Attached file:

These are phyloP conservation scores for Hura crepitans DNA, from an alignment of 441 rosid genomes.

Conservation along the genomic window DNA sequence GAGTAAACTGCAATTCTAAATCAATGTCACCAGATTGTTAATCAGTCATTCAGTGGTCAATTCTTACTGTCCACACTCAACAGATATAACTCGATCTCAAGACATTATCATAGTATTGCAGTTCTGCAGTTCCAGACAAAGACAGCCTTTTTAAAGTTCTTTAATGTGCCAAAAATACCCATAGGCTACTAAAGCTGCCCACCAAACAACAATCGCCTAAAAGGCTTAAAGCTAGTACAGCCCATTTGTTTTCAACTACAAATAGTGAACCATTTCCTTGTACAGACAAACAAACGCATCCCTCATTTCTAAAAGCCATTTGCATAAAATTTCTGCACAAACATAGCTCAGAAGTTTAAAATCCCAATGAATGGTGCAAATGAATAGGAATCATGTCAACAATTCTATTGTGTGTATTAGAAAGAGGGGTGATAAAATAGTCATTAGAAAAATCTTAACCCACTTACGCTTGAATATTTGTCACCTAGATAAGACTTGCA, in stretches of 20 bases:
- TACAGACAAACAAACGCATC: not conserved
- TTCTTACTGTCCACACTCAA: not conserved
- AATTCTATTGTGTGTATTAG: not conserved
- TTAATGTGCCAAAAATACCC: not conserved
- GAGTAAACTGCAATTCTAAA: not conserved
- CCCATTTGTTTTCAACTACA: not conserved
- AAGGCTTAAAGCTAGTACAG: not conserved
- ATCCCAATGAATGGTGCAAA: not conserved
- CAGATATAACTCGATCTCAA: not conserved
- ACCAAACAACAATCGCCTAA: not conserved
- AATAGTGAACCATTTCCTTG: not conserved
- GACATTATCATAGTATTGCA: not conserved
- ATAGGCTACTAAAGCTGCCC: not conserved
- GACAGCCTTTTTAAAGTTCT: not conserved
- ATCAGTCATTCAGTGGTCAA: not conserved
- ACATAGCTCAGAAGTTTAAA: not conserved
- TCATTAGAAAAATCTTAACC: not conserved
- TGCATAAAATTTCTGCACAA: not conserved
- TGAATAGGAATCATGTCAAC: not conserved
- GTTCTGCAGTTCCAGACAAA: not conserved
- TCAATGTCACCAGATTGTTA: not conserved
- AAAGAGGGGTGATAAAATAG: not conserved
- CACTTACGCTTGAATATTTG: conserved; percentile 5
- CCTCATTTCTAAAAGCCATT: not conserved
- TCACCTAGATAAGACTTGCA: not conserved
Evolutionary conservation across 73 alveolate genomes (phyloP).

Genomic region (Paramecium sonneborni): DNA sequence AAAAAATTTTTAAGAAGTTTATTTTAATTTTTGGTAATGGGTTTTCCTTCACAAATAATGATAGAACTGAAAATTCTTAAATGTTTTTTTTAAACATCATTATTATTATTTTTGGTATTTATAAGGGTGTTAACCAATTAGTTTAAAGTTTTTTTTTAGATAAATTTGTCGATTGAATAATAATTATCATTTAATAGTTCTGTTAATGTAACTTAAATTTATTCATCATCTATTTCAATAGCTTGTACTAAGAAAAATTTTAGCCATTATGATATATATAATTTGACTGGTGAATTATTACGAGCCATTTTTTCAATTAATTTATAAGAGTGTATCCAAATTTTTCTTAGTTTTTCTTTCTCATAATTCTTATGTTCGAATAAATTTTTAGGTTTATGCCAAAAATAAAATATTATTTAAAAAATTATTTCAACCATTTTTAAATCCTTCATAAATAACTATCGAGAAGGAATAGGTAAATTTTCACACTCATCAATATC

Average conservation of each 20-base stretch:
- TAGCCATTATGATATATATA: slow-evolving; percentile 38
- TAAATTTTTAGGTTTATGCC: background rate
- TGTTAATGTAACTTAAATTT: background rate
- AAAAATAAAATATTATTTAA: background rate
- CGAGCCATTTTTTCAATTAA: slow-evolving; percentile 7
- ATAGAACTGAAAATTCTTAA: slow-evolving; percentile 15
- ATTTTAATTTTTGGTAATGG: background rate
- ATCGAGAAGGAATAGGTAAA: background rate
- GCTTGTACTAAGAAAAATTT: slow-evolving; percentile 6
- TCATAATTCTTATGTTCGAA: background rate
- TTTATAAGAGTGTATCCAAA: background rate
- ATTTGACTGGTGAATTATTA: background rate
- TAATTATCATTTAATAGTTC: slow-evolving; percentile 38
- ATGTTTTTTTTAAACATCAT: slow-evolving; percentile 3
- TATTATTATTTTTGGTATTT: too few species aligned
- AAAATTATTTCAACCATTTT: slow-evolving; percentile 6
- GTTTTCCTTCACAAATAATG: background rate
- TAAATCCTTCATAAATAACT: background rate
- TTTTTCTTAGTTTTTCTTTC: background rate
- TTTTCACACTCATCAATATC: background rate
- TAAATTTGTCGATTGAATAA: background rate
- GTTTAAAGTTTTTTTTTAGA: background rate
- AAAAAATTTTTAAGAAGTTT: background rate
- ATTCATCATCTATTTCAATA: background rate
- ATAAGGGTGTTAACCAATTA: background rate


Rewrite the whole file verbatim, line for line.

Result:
These are phyloP conservation scores for Hura crepitans DNA, from an alignment of 441 rosid genomes.

Conservation along the genomic window DNA sequence GAGTAAACTGCAATTCTAAATCAATGTCACCAGATTGTTAATCAGTCATTCAGTGGTCAATTCTTACTGTCCACACTCAACAGATATAACTCGATCTCAAGACATTATCATAGTATTGCAGTTCTGCAGTTCCAGACAAAGACAGCCTTTTTAAAGTTCTTTAATGTGCCAAAAATACCCATAGGCTACTAAAGCTGCCCACCAAACAACAATCGCCTAAAAGGCTTAAAGCTAGTACAGCCCATTTGTTTTCAACTACAAATAGTGAACCATTTCCTTGTACAGACAAACAAACGCATCCCTCATTTCTAAAAGCCATTTGCATAAAATTTCTGCACAAACATAGCTCAGAAGTTTAAAATCCCAATGAATGGTGCAAATGAATAGGAATCATGTCAACAATTCTATTGTGTGTATTAGAAAGAGGGGTGATAAAATAGTCATTAGAAAAATCTTAACCCACTTACGCTTGAATATTTGTCACCTAGATAAGACTTGCA, in stretches of 20 bases:
- TACAGACAAACAAACGCATC: not conserved
- TTCTTACTGTCCACACTCAA: not conserved
- AATTCTATTGTGTGTATTAG: not conserved
- TTAATGTGCCAAAAATACCC: not conserved
- GAGTAAACTGCAATTCTAAA: not conserved
- CCCATTTGTTTTCAACTACA: not conserved
- AAGGCTTAAAGCTAGTACAG: not conserved
- ATCCCAATGAATGGTGCAAA: not conserved
- CAGATATAACTCGATCTCAA: not conserved
- ACCAAACAACAATCGCCTAA: not conserved
- AATAGTGAACCATTTCCTTG: not conserved
- GACATTATCATAGTATTGCA: not conserved
- ATAGGCTACTAAAGCTGCCC: not conserved
- GACAGCCTTTTTAAAGTTCT: not conserved
- ATCAGTCATTCAGTGGTCAA: not conserved
- ACATAGCTCAGAAGTTTAAA: not conserved
- TCATTAGAAAAATCTTAACC: not conserved
- TGCATAAAATTTCTGCACAA: not conserved
- TGAATAGGAATCATGTCAAC: not conserved
- GTTCTGCAGTTCCAGACAAA: not conserved
- TCAATGTCACCAGATTGTTA: not conserved
- AAAGAGGGGTGATAAAATAG: not conserved
- CACTTACGCTTGAATATTTG: conserved; percentile 5
- CCTCATTTCTAAAAGCCATT: not conserved
- TCACCTAGATAAGACTTGCA: not conserved
Evolutionary conservation across 73 alveolate genomes (phyloP).

Genomic region (Paramecium sonneborni): DNA sequence AAAAAATTTTTAAGAAGTTTATTTTAATTTTTGGTAATGGGTTTTCCTTCACAAATAATGATAGAACTGAAAATTCTTAAATGTTTTTTTTAAACATCATTATTATTATTTTTGGTATTTATAAGGGTGTTAACCAATTAGTTTAAAGTTTTTTTTTAGATAAATTTGTCGATTGAATAATAATTATCATTTAATAGTTCTGTTAATGTAACTTAAATTTATTCATCATCTATTTCAATAGCTTGTACTAAGAAAAATTTTAGCCATTATGATATATATAATTTGACTGGTGAATTATTACGAGCCATTTTTTCAATTAATTTATAAGAGTGTATCCAAATTTTTCTTAGTTTTTCTTTCTCATAATTCTTATGTTCGAATAAATTTTTAGGTTTATGCCAAAAATAAAATATTATTTAAAAAATTATTTCAACCATTTTTAAATCCTTCATAAATAACTATCGAGAAGGAATAGGTAAATTTTCACACTCATCAATATC

Average conservation of each 20-base stretch:
- TAGCCATTATGATATATATA: slow-evolving; percentile 38
- TAAATTTTTAGGTTTATGCC: background rate
- TGTTAATGTAACTTAAATTT: background rate
- AAAAATAAAATATTATTTAA: background rate
- CGAGCCATTTTTTCAATTAA: slow-evolving; percentile 7
- ATAGAACTGAAAATTCTTAA: slow-evolving; percentile 15
- ATTTTAATTTTTGGTAATGG: background rate
- ATCGAGAAGGAATAGGTAAA: background rate
- GCTTGTACTAAGAAAAATTT: slow-evolving; percentile 6
- TCATAATTCTTATGTTCGAA: background rate
- TTTATAAGAGTGTATCCAAA: background rate
- ATTTGACTGGTGAATTATTA: background rate
- TAATTATCATTTAATAGTTC: slow-evolving; percentile 38
- ATGTTTTTTTTAAACATCAT: slow-evolving; percentile 3
- TATTATTATTTTTGGTATTT: too few species aligned
- AAAATTATTTCAACCATTTT: slow-evolving; percentile 6
- GTTTTCCTTCACAAATAATG: background rate
- TAAATCCTTCATAAATAACT: background rate
- TTTTTCTTAGTTTTTCTTTC: background rate
- TTTTCACACTCATCAATATC: background rate
- TAAATTTGTCGATTGAATAA: background rate
- GTTTAAAGTTTTTTTTTAGA: background rate
- AAAAAATTTTTAAGAAGTTT: background rate
- ATTCATCATCTATTTCAATA: background rate
- ATAAGGGTGTTAACCAATTA: background rate